Ernie Els seeks formula to rekindle former glories
The irony is hard to ignore. Jordan Spieth's latest extraordinary performance helped remind us of Ernie Els' greatness, while the popular veteran was suffering more ignominy in his native South Africa.
Spieth remains deadly accurate on the greens but Els struggles to hole the most straightforward putts. It is a sad scenario, yet the 46-year-old's enduring love of this maddening game can only be admired.
Back in 2003, Els shot 31 under par to win the Mercedes Championship in Hawaii. It became the benchmark for Spieth to aim at last weekend as he romped to his eight-stroke victory in the PGA Tour's Champions Tournament.
The young Texan came up only a stroke shy of Els' record as he laid down an impressive marker for the coming year. Just 22, he now has seven titles to his name and more will surely be added to the list.
But what does 2016 hold for the 46-year-old Els?
These are tough times for the four-time major champion as he grapples with those demons on the greens.
Els was once such an elegant putter. His poise matched the grace, tempo and power of his long game.
These qualities were evident to anyone who watched him win the 1994 and 1997 US Opens. On the tough layouts at Oakmont and Congressional, Els made the game look ridiculously easy.
He was just 24 when he grabbed the first of those majors and back then anyone suggesting he would win only three more would have been given short shrift.
Of course, Tiger Woods had yet to emerge and Els became one of the 14-time major champion's first big rivals to be taken down.
Regular defeats at Woods' hands inflicted serious damage to the South African's golfing psyche. However, he still won the 2002 Open at Muirfield before taking advantage of Adam Scott's late capitulation to claim a second claret jug a decade later.
This week I find myself recalling events of a year earlier, at Royal St George's. There I caught sight of Els battling through the wind and rain of the 2011 Championship, totally out of contention.
The thought struck me: "Why is he bothering?"
After all, he was about to celebrate his 42nd birthday having enjoyed a largely glittering career. He had made a fortune and there must be more to his life than this.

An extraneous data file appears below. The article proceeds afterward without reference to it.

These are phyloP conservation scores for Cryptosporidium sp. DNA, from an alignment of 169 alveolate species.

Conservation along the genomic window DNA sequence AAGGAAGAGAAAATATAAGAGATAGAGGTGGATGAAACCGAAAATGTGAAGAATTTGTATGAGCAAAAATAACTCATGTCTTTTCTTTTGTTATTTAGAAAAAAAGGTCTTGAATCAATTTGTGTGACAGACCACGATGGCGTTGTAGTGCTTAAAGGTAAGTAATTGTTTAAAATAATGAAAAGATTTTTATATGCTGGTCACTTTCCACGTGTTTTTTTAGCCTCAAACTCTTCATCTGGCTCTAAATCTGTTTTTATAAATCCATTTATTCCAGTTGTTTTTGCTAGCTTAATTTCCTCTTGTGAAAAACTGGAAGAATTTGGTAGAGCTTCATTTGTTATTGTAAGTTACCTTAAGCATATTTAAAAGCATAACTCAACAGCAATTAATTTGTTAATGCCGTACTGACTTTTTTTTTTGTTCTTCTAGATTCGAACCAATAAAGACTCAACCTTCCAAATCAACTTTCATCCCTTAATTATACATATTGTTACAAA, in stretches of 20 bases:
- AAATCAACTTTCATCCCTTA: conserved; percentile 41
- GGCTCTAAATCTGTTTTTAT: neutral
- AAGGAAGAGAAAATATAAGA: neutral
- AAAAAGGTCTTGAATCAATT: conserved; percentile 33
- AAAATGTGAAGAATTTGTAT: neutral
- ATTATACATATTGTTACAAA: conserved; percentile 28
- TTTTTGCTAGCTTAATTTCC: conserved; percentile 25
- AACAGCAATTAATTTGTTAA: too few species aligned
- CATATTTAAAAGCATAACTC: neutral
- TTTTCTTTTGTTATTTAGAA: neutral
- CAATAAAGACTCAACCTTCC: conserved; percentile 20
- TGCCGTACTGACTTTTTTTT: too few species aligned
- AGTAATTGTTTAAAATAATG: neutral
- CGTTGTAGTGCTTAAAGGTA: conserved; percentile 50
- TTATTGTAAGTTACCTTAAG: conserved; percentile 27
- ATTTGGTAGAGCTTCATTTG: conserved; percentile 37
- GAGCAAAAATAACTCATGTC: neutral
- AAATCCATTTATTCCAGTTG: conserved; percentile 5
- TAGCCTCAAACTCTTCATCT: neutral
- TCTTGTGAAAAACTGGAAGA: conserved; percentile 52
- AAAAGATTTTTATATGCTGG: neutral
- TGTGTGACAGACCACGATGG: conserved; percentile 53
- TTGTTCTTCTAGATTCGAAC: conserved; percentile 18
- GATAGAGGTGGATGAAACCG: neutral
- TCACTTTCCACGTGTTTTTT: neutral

But that discounted the competitive instincts that put the millions in Els' bank account. It didn't take account of a fire that still burned inside and a year later his persistence was more than vindicated with his victory at Royal Lytham.
It was achieved with a belly-putter wedged into his midriff, a method that brought him a second life on the greens. It is a technique no longer available, with the ban on anchored putting having been brought in at the start of this year.
The R&A and the United States Golf Association (USGA) wanted to remove a crucial crutch from those unable to control involuntary hand spasms often acquired from a mileage of missed putts.
So the governing bodies legislated to sort the wheat from the chaff, handing an advantage to those players who don't need to attach putters to a pivot point to make a stroke.
Manfully Els has sought to embrace the demands of the new rules, but ditching the belly putter has been a painful experience.
How embarrassing it must have been to become an internet sensation when he failed to hit the hole from short range during last autumn's Alfred Dunhill Links Championship.
An unforgiving Twittersphere called it "the worst putt ever".
Those who witnessed the Carnoustie calamity first hand were more sympathetic, including Ken Brown, the author of the excellent book 'One Putt' which examines the art of this most frustrating aspect of the game.
"It is gut wrenching isn't it," Brown said during his television commentary. "Especially when you have been as good as he has."
The former European Ryder Cup player notes in his book: "It is very difficult to achieve consistency at impact without your hands working in harmony."
Alas there was little melody in the movement of Els' mitts last week when he missed the cut at the South African Open. The second round ended with a miserable three putt.
Remember this is someone with 70 worldwide wins to his name and still he will persevere.
"I love the game too much," he insisted.
"I'm not going to stop. I'm going to get over this by using the cross-handed method and still have fun out there."
Els is down to 194 in the world rankings. These are desperate times; the game is anything but easy and we can only wish him well.
Thankfully the competitive fires still burn as he continues to seek the formula of former glories.